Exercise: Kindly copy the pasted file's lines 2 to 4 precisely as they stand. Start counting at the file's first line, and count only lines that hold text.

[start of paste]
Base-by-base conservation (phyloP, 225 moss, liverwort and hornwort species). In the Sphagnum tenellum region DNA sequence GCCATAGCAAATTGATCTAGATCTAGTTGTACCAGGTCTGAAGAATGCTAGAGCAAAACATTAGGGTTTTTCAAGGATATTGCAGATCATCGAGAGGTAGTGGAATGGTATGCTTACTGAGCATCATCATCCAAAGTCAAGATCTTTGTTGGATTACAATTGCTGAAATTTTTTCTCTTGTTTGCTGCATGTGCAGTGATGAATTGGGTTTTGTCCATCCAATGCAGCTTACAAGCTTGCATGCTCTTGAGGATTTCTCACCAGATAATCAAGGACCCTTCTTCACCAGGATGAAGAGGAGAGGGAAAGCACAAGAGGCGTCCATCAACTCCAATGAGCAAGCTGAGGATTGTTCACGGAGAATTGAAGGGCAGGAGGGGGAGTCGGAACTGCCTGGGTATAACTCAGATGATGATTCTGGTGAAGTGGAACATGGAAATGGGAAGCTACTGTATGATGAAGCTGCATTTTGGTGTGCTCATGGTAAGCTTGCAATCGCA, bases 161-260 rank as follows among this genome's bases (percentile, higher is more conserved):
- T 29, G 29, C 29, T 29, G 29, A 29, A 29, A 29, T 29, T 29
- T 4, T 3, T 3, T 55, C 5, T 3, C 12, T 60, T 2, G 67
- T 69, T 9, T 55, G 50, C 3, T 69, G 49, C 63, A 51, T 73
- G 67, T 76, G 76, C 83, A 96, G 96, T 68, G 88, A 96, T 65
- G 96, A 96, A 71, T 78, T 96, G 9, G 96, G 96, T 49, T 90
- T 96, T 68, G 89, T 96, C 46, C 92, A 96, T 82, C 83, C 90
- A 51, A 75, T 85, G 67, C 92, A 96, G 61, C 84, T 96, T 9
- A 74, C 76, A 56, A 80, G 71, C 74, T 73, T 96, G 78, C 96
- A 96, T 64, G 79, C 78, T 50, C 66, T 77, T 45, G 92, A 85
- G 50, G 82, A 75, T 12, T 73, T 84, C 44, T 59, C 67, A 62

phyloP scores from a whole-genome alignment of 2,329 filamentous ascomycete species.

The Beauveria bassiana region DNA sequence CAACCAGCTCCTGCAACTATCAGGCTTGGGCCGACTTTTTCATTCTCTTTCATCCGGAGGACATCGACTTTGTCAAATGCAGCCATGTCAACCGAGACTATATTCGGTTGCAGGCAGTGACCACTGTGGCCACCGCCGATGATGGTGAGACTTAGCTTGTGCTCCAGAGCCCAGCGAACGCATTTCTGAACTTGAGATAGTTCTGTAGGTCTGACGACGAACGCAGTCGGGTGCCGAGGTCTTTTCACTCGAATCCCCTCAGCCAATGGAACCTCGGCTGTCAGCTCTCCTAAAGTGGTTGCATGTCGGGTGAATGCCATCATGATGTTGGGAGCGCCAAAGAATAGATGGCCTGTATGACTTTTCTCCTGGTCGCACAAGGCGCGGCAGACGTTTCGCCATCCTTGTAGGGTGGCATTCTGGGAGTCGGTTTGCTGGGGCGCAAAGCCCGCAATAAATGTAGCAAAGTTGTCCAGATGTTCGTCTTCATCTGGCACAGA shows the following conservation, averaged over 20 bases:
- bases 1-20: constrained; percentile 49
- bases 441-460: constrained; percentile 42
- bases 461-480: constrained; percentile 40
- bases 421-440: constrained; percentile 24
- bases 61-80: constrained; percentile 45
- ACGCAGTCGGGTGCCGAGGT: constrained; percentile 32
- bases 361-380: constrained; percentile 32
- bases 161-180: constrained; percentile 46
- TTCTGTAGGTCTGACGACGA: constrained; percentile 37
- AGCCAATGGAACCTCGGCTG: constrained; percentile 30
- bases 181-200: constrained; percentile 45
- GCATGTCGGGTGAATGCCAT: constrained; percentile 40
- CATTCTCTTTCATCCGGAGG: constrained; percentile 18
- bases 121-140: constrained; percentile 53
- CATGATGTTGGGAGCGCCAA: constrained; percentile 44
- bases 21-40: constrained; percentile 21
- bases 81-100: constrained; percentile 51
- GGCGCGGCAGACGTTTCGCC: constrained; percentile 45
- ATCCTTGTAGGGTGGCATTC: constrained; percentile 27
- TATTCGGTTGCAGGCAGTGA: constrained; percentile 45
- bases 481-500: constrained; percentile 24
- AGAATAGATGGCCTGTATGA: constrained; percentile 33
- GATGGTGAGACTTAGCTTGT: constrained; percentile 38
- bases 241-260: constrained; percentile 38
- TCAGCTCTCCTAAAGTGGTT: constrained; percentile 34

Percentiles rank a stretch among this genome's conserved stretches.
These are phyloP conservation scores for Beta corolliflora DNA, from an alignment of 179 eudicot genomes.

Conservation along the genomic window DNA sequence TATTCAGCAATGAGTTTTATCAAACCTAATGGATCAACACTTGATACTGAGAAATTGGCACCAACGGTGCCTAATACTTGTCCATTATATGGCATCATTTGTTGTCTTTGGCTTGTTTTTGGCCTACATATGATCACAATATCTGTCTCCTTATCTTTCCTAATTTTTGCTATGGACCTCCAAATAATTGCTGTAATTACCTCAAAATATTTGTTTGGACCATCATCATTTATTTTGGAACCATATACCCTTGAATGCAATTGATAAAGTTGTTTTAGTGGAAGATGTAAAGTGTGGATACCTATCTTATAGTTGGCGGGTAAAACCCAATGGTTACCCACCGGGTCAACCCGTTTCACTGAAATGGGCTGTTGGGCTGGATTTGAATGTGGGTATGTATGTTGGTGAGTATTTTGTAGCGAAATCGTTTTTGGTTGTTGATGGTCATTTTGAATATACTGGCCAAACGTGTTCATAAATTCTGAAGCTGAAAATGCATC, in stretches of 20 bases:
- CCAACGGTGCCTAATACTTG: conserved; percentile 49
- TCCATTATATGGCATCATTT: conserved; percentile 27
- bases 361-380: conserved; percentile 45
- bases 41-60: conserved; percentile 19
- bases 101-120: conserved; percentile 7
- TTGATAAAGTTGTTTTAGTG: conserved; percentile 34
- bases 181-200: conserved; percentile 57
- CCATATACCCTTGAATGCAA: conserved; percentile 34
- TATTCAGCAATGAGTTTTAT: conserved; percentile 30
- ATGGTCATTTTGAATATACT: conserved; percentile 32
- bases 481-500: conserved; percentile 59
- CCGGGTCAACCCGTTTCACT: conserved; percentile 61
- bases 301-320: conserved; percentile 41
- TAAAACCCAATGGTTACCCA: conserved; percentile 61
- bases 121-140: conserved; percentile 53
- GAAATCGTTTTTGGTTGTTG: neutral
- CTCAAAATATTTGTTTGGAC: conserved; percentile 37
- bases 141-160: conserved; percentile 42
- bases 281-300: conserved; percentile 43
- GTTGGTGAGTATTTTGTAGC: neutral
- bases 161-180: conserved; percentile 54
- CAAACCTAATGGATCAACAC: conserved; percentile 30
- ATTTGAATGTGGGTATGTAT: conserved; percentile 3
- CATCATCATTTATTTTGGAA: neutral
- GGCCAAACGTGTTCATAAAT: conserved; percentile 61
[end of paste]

- T 29, G 29, C 29, T 29, G 29, A 29, A 29, A 29, T 29, T 29
- T 4, T 3, T 3, T 55, C 5, T 3, C 12, T 60, T 2, G 67
- T 69, T 9, T 55, G 50, C 3, T 69, G 49, C 63, A 51, T 73